A reader, well actually he probably isn't, writes:
From: "japan-best.com webmaster" <email@example.com>
Date: Mon, 07 May 2012 22:27:24 +0900
Subject: Inclusion in one of your articles
I am Marc with japan-best.com
i read your article here
and would like the possibility of include my site in it.
I have also took note of yOur paypal adress :-)
You can check us here :
I am looking forward to hearing from you and discuss that further
Have a great day
Marc, buddy, your Spam-O-Matic might need a little recalibration, there.
My contact-and-donation pages may score surprisingly high for various panhandling Google searches, but that doesn't mean it'd be a good place for you to advertise your site full of allegedly Japanese merchandise.
At first glance, Japan-Best looks like a valid online store, but the more things I click on, the more I think it may actually be a 100%-machine-built lazy-dropshipper paradise. Or, conceivably, just a fancy way of stealing credit card numbers.
Between eBay and legit dealers like HobbyLink Japan, I don't think there's much reason for anybody to buy stuff from weird machine-made sites like Japan-Best. But I'm sure a little PayPal baksheesh to get some crafty links inserted in random high-PageRanked Web pages will turn that right around for you, Marc!
Date: Thu, 18 Oct 2012 14:30:50 +0900
From: "japan-best.com " <firstname.lastname@example.org>
Subject: remove private infos
Say what you want about the website.
but remove the email adress from the article, you have no right to do that.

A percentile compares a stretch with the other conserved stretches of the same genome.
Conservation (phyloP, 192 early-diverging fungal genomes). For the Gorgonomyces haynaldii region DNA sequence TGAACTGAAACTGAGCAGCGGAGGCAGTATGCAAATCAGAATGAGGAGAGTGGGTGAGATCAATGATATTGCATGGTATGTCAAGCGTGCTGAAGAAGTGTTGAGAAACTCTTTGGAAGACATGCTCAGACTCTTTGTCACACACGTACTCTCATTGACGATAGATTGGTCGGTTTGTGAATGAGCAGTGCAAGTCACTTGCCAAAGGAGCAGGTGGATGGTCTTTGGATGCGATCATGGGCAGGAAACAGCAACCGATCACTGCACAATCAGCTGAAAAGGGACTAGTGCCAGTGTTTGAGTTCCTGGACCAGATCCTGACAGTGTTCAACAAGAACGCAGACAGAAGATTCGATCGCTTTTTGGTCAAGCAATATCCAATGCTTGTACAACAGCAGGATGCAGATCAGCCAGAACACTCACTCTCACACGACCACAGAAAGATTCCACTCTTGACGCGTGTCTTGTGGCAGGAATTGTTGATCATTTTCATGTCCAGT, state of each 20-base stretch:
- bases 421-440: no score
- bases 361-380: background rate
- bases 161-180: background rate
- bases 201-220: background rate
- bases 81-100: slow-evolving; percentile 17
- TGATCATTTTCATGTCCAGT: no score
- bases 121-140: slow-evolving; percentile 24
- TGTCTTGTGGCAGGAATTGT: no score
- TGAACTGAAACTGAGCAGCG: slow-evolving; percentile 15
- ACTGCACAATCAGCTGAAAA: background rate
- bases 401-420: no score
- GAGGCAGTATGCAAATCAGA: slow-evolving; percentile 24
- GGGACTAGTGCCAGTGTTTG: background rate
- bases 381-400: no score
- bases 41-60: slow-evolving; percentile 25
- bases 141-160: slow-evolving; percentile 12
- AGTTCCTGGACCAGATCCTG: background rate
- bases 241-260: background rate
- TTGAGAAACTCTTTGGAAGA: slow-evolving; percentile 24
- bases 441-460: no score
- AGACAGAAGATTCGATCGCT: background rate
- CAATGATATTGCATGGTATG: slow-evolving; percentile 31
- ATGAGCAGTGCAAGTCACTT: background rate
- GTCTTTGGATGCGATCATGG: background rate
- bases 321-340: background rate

So apparently the postmaster@domain address is sooper sekrit private information now. I learn something every day!
This on top of the strangely popular idea among Internet ne'er-do-wells - which is the only reason I'm bothering to add this update to the post - that there's something confidential about e-mail you send to strangers.
It might be polite to not publish the reply address as well as the rest of an unsolicited commercial e-mail from a stranger, but "rights" don't come into it. Well, unless there's some nutty Net-privacy law where the complainant and/or "culprit" live that forbids disclosing such information without consent.
Failing that, there is no more reasonable expectation of privacy of your return address when you send an e-mail to a stranger than there is of your phone number if you telephone a stranger who has Caller ID. People you annoy on the Internet have no legal obligation to keep your identity secret.
And if your address is one of the standard addresses you should expect to find on any mail server...
So I reckon I'll leave it as it is, Marc. Your move, genius.